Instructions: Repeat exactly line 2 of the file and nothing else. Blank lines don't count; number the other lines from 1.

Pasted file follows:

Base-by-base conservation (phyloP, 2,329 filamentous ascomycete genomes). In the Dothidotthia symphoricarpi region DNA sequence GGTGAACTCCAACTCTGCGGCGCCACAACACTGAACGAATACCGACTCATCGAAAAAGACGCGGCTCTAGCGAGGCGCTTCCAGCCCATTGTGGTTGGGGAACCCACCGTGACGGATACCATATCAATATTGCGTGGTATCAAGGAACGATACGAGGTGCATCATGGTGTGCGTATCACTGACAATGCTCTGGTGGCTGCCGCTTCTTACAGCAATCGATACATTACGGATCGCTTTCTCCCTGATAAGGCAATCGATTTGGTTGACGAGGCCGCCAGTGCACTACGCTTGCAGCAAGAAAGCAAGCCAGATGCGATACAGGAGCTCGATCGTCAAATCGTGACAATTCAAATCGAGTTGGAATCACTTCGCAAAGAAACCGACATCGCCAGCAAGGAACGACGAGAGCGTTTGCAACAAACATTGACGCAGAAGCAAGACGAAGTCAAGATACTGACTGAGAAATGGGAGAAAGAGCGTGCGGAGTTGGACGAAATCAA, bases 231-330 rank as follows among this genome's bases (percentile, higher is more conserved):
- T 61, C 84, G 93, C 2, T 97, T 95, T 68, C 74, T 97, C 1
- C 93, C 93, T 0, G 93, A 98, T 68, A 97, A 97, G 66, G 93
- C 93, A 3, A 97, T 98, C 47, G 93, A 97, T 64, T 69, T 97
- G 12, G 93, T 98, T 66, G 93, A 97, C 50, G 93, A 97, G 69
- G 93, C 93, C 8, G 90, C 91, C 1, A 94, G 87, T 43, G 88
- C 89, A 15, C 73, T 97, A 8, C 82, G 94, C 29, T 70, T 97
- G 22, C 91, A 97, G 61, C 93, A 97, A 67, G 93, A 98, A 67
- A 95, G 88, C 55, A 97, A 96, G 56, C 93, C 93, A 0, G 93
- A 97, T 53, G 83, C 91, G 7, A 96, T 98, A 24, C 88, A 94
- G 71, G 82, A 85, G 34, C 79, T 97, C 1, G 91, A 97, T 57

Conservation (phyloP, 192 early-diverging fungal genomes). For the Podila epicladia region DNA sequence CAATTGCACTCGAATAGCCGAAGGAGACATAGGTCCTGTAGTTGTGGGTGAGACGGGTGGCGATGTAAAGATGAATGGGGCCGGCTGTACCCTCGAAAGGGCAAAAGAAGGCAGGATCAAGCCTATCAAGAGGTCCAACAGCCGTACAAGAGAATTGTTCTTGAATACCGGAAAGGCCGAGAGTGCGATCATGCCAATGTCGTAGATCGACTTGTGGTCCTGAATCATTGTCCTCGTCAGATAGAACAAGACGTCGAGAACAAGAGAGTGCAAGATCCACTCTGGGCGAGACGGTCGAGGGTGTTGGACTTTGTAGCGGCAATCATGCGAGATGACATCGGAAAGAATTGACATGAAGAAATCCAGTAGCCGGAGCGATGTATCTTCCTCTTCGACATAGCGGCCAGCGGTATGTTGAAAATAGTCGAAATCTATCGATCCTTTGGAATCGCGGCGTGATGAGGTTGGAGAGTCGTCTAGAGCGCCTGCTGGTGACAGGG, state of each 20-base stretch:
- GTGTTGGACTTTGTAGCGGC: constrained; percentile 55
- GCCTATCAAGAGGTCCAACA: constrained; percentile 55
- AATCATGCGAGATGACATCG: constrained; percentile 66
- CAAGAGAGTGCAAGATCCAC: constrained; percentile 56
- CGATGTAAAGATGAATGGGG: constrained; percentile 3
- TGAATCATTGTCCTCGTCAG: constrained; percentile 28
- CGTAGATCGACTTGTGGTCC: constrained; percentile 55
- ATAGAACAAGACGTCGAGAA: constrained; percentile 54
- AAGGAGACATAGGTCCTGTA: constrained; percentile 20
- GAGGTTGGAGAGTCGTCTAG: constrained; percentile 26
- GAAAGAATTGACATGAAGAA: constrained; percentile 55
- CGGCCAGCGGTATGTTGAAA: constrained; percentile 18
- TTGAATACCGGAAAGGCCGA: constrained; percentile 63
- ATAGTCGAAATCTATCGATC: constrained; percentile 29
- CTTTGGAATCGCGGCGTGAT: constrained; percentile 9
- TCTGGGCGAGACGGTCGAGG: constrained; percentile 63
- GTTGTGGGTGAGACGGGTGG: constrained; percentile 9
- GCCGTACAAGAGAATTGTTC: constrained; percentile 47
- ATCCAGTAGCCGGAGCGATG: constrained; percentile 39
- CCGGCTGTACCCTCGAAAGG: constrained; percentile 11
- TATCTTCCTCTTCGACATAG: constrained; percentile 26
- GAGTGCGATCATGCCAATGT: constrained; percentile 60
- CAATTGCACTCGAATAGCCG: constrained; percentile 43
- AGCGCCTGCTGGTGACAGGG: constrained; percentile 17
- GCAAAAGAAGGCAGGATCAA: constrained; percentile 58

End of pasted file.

- T 61, C 84, G 93, C 2, T 97, T 95, T 68, C 74, T 97, C 1